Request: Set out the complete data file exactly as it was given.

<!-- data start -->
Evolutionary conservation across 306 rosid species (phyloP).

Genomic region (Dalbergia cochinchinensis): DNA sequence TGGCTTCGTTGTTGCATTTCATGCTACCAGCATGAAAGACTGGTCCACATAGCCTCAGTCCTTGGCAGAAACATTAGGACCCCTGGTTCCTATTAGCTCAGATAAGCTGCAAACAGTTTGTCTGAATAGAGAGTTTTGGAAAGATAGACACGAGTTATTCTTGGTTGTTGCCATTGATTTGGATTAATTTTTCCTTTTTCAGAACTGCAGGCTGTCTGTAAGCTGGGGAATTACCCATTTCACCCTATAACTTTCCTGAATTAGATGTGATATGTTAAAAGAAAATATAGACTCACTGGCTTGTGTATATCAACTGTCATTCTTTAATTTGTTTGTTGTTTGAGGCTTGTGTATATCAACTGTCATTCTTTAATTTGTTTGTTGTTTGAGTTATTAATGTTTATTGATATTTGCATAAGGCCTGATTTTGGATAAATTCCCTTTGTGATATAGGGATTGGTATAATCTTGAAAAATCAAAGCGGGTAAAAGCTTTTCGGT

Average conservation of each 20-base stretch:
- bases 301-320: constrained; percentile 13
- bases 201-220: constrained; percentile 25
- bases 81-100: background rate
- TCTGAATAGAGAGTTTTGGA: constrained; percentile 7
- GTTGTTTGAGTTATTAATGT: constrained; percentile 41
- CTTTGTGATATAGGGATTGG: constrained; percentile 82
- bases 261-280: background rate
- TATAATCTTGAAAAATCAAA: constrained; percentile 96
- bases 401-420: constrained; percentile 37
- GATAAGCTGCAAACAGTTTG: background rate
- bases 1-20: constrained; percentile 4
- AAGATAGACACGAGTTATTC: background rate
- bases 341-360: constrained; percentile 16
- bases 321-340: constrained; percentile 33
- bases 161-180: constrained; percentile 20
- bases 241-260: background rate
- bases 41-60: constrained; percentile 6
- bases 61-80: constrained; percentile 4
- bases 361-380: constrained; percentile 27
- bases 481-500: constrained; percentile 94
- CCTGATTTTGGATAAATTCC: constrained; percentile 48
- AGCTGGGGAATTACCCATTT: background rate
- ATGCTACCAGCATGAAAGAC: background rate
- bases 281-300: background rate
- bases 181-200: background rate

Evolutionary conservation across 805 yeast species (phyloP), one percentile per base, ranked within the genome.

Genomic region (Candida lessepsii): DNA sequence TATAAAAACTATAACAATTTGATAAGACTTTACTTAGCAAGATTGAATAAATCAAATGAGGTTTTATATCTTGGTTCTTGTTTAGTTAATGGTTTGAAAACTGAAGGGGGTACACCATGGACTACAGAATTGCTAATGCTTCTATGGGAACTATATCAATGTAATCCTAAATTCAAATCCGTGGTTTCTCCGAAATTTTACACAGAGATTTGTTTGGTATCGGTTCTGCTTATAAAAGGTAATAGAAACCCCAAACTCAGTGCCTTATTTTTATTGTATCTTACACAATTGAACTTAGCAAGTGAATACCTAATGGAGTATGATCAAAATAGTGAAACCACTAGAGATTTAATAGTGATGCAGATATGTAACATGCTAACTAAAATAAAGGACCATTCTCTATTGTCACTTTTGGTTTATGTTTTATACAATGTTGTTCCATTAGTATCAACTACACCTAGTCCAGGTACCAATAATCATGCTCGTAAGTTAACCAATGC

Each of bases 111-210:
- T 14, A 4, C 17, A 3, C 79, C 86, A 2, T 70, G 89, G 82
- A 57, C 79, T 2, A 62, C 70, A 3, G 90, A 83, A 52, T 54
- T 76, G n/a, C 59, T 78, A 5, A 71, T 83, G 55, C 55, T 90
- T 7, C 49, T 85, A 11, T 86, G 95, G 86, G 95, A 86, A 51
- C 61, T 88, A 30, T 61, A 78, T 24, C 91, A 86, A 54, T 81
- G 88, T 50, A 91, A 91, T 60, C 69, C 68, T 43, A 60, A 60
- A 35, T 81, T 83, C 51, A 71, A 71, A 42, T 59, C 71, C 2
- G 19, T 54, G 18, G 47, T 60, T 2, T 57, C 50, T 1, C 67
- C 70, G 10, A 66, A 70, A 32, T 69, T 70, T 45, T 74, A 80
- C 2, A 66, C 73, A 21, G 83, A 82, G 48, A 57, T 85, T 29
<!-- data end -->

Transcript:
Evolutionary conservation across 306 rosid species (phyloP).

Genomic region (Dalbergia cochinchinensis): DNA sequence TGGCTTCGTTGTTGCATTTCATGCTACCAGCATGAAAGACTGGTCCACATAGCCTCAGTCCTTGGCAGAAACATTAGGACCCCTGGTTCCTATTAGCTCAGATAAGCTGCAAACAGTTTGTCTGAATAGAGAGTTTTGGAAAGATAGACACGAGTTATTCTTGGTTGTTGCCATTGATTTGGATTAATTTTTCCTTTTTCAGAACTGCAGGCTGTCTGTAAGCTGGGGAATTACCCATTTCACCCTATAACTTTCCTGAATTAGATGTGATATGTTAAAAGAAAATATAGACTCACTGGCTTGTGTATATCAACTGTCATTCTTTAATTTGTTTGTTGTTTGAGGCTTGTGTATATCAACTGTCATTCTTTAATTTGTTTGTTGTTTGAGTTATTAATGTTTATTGATATTTGCATAAGGCCTGATTTTGGATAAATTCCCTTTGTGATATAGGGATTGGTATAATCTTGAAAAATCAAAGCGGGTAAAAGCTTTTCGGT

Average conservation of each 20-base stretch:
- bases 301-320: constrained; percentile 13
- bases 201-220: constrained; percentile 25
- bases 81-100: background rate
- TCTGAATAGAGAGTTTTGGA: constrained; percentile 7
- GTTGTTTGAGTTATTAATGT: constrained; percentile 41
- CTTTGTGATATAGGGATTGG: constrained; percentile 82
- bases 261-280: background rate
- TATAATCTTGAAAAATCAAA: constrained; percentile 96
- bases 401-420: constrained; percentile 37
- GATAAGCTGCAAACAGTTTG: background rate
- bases 1-20: constrained; percentile 4
- AAGATAGACACGAGTTATTC: background rate
- bases 341-360: constrained; percentile 16
- bases 321-340: constrained; percentile 33
- bases 161-180: constrained; percentile 20
- bases 241-260: background rate
- bases 41-60: constrained; percentile 6
- bases 61-80: constrained; percentile 4
- bases 361-380: constrained; percentile 27
- bases 481-500: constrained; percentile 94
- CCTGATTTTGGATAAATTCC: constrained; percentile 48
- AGCTGGGGAATTACCCATTT: background rate
- ATGCTACCAGCATGAAAGAC: background rate
- bases 281-300: background rate
- bases 181-200: background rate

Evolutionary conservation across 805 yeast species (phyloP), one percentile per base, ranked within the genome.

Genomic region (Candida lessepsii): DNA sequence TATAAAAACTATAACAATTTGATAAGACTTTACTTAGCAAGATTGAATAAATCAAATGAGGTTTTATATCTTGGTTCTTGTTTAGTTAATGGTTTGAAAACTGAAGGGGGTACACCATGGACTACAGAATTGCTAATGCTTCTATGGGAACTATATCAATGTAATCCTAAATTCAAATCCGTGGTTTCTCCGAAATTTTACACAGAGATTTGTTTGGTATCGGTTCTGCTTATAAAAGGTAATAGAAACCCCAAACTCAGTGCCTTATTTTTATTGTATCTTACACAATTGAACTTAGCAAGTGAATACCTAATGGAGTATGATCAAAATAGTGAAACCACTAGAGATTTAATAGTGATGCAGATATGTAACATGCTAACTAAAATAAAGGACCATTCTCTATTGTCACTTTTGGTTTATGTTTTATACAATGTTGTTCCATTAGTATCAACTACACCTAGTCCAGGTACCAATAATCATGCTCGTAAGTTAACCAATGC

Each of bases 111-210:
- T 14, A 4, C 17, A 3, C 79, C 86, A 2, T 70, G 89, G 82
- A 57, C 79, T 2, A 62, C 70, A 3, G 90, A 83, A 52, T 54
- T 76, G n/a, C 59, T 78, A 5, A 71, T 83, G 55, C 55, T 90
- T 7, C 49, T 85, A 11, T 86, G 95, G 86, G 95, A 86, A 51
- C 61, T 88, A 30, T 61, A 78, T 24, C 91, A 86, A 54, T 81
- G 88, T 50, A 91, A 91, T 60, C 69, C 68, T 43, A 60, A 60
- A 35, T 81, T 83, C 51, A 71, A 71, A 42, T 59, C 71, C 2
- G 19, T 54, G 18, G 47, T 60, T 2, T 57, C 50, T 1, C 67
- C 70, G 10, A 66, A 70, A 32, T 69, T 70, T 45, T 74, A 80
- C 2, A 66, C 73, A 21, G 83, A 82, G 48, A 57, T 85, T 29